A New Intersectional Model to Illuminate the Workplace Discrimination of Arab-American and Muslim Women in the U.S.
Virginia Polytechnic Institute and State University, US
Lydia Jamil is in her final year at Virginia Polytechnic Institute and State University. Jamil is working towards a Bachelor of Arts degree in Political Science with a concentration in National Security. She is a first generation Lebanese-American. Her current research interests include women and gender relations, social justice, and community engagement.
Prejudices about Middle Eastern women have created a trend of male-centric approaches to studying Middle Eastern people and societies. Following terrorist attacks against the United States on September 11, 2001; increases in stereotyping and prejudices have made these studies more discriminatory in addition to excluding the women that these prejudices impact. In this paper, I examine how changes in the conceptualization of Arab-American identity following the attacks of September 11, 2001 impacted the experience of all Arab Americans and how discrimination models have failed to account for this. I use intersectionality theory, specifically, the works of Kimberlé Crenshaw and Rachel E. Luft to argue that discrimination models are faulty because of their focus on men in a sexist system, as well as, their focus on Islam in an Islamophobic era in American history. I review the data and research that has been collected on sexual and ethnic harassment in the workplace, highlighting the absence of Arab-American women in these works as evidence of male-centered study. I argue that an improved discrimination model must use tools of intersectionality such as narratives and decentralize religion in order to demonstrate that cases of discrimination are a racialized gendered problem rather than a cultural problem.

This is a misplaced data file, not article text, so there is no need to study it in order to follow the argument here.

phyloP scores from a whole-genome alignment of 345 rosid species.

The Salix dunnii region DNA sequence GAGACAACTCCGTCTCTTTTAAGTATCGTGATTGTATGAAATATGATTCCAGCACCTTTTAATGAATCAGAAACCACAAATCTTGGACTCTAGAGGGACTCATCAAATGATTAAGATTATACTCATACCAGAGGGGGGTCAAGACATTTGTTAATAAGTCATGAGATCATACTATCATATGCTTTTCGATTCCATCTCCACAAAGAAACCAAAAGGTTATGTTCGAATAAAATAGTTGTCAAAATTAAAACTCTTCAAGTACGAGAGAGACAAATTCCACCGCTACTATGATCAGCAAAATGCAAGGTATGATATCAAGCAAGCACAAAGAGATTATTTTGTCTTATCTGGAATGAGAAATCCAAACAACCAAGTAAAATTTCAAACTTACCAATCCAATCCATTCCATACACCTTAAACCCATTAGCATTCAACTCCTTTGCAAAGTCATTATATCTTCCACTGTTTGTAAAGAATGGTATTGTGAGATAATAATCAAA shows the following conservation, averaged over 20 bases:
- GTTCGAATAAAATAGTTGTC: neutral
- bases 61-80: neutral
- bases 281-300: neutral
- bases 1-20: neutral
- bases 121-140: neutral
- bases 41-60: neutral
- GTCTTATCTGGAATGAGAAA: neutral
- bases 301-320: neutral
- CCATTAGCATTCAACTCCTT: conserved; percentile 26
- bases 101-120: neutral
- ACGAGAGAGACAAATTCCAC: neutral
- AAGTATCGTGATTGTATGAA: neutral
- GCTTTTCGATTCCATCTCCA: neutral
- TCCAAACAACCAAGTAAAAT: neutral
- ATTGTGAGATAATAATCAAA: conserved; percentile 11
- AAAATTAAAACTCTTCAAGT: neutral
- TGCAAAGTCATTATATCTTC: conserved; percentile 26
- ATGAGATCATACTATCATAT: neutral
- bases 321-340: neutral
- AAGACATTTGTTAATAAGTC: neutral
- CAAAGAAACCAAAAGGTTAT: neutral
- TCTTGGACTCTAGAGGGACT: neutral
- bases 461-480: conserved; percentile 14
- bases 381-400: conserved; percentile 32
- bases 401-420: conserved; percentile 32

How to Cite:
Jamil, L., 2016. A New Intersectional Model to Illuminate the Workplace Discrimination of Arab-American and Muslim Women in the U.S.. Philologia, 8, p.None. DOI: http://doi.org/10.21061/ph.v8i0.3